Bradway Turbine Webpage

    Charlie Bradway invented a unique gate system that tried to achieve increased part gate efficiency. You should refer to the following photographs and trade catalouges. His gate system had 16 gates. The fixed guide vanes were thicker than normal vanes. The guide vanes were cast to an upper plate and a lower ring. In between each guide vane he bored a cylindrical hole. The holes were located so that they were recessed more into one guide vane than the other. He placed a cylindrical slug into the hole. The slug had 80 percent of its mid range removed. When you turned the slug one way, the opening was closed off. When you turned it the other way, the partial cylinder, recessed into the guide vane and allowed the water to pass between the guide vanes. The actuator was quite ingenious. On top of the cylindrical slugs (cast integral) was a tuning fork. There were eight gates with a low tuning fork and eight gates with a high tuning fork. The gates were placed in the 16 holes, in an alternating pattern, with all the tuning forks pointing in the same circumferential direction. A shift ring with four, long, bronze pins, 90 degrees apart and facing downward was located on the top of the gate case. As you rotated the shift ring, the pins engaged the first four of the tuning forks. As you continued to turn the shift ring, the forks were flipped, 180 degrees around. The first set of forks were low and they turned beneath the next four forks that were taller. The water flowed through 1/4 of the gate case (four out of sixteen gates were open). Now as you continued to turn the shift ring, the four pins engaged the next set of forks (these were the taller forks). They were similarly flipped 180 degrees and 1/2 of the gate case was opened. The shift ring was continued to be rotated until all 16 gates were open. The advantage to this system was that at the 1/4, 1/2, 3/4 and fully open positions, the vector triangle relation on the running turbine was matched. He really did achieve part gate efficiency.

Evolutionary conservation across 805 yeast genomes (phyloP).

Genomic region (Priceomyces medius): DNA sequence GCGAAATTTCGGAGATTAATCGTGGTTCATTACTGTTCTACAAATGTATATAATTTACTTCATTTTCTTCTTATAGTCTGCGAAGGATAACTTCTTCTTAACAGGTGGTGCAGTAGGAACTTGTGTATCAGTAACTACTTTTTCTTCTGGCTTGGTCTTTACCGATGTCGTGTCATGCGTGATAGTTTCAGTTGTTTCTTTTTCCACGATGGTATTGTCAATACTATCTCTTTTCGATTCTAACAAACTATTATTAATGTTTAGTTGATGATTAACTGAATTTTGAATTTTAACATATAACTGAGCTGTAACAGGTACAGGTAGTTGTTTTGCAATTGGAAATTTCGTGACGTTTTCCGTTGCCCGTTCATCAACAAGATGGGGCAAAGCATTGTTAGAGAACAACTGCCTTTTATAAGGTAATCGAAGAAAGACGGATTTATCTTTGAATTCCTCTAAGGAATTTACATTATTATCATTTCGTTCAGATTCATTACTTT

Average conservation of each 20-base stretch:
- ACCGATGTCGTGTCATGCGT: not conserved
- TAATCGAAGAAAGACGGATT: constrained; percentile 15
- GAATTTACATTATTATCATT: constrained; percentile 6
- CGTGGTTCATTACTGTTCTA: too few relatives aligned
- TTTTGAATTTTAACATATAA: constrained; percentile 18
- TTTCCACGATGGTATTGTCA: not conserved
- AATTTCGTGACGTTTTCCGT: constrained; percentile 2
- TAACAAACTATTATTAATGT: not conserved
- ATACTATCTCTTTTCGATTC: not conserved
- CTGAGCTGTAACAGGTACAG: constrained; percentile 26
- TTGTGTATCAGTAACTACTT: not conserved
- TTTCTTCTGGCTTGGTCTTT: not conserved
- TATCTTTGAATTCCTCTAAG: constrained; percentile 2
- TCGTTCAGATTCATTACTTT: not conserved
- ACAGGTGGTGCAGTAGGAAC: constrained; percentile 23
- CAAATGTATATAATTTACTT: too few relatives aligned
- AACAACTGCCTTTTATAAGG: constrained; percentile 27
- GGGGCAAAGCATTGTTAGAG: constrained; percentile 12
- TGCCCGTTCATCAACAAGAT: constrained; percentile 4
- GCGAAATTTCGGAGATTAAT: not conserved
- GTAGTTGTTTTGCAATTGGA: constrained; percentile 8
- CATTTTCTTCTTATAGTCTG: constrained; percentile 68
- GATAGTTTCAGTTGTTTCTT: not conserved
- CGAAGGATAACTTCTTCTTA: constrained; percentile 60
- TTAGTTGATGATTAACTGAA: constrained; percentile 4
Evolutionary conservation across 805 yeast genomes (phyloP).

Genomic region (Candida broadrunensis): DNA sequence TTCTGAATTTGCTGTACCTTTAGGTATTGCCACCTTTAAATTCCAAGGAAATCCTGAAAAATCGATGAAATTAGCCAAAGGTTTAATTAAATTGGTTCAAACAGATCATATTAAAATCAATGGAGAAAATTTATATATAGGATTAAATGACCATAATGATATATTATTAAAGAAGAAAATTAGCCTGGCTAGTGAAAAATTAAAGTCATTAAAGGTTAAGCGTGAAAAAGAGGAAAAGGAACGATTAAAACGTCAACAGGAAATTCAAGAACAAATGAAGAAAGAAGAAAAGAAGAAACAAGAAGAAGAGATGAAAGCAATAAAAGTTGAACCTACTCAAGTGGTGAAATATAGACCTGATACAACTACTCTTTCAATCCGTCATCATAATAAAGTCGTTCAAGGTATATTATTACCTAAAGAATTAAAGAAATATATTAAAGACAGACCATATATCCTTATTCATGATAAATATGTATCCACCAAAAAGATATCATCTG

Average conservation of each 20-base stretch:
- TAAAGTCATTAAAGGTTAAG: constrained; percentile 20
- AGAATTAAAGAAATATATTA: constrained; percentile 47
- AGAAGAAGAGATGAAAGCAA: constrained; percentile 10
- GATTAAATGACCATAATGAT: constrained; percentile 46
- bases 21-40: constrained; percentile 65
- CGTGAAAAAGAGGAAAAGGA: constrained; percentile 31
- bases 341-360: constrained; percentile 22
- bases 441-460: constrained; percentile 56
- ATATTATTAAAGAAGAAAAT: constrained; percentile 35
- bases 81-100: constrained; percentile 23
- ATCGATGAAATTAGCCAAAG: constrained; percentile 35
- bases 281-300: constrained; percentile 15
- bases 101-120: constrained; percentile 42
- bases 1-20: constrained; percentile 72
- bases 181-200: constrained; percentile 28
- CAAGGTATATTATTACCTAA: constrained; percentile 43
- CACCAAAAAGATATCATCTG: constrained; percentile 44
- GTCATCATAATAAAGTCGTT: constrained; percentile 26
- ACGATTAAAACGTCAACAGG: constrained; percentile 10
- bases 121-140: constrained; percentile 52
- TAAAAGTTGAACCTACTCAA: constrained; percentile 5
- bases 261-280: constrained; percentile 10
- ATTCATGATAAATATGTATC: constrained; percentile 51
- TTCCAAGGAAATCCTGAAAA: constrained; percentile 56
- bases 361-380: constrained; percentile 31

In 1979, as the newly hired Chief Engineer of Ware River Power Company (the only engineer!!!) my first project was the reconstruction of the hydroelectric light plant, of the Warren Coprporation, in Stafford Springs, CT. When we finally got the site dewatered and opened the pressure case we found a Bradway turbine. The gates were quite rotten and the tuning forks were badly corroded. I made a mechanical drawing of the gate. We had a pattern made. I took the pattern to the Ware Foundry in Ware, MA. This ancient old man came into the front office to see what we wanted cast. To our astonishment, he said, "That's a gate for a Bradway turbine." We asked how he knew that. He told us that his first job ever at the foundry, when he was 12 years old, was to assist the foundry man to make Bradway turbine parts!!


   Just want to thank you for the nice work you did on your web page for the Bradway Turbine. [ ] My name is Paul Bradway, and C.P. Bradway was my great grandfather. I have heard storys of the Patents he had on the "Bradway Turbine" but never seen one before.

Paul Bradway



This is a great picture of a dismantled gatecase. It is upside down. Note the 16 holes and the fixed guide vanes. Note the Bradway gate with its classic tuning fork and the semi-cylinder that it turns. This gate is one of the eight with the low tuning fork.

Bradway turbine runner.

This picture is incorrect. The tuning fork/semi-cylinder is actually inserted from the other end.

A pile of Bradway gates sitting inside a Bradway pressure case.

One of Charlie Bradways turbines just waiting for rehabilitation.

Poor Mary! Will drags her into a dirty mill cellar.

This an actual Bradway Waterwheel Governor.

Here is a view looking in the end of the pressure case. Notice the bull gear with one of the large pins (nut on top) used to flip the tuning forks. You can see some of the tuning forks beneath the rust.

Another view of Charlie's governor.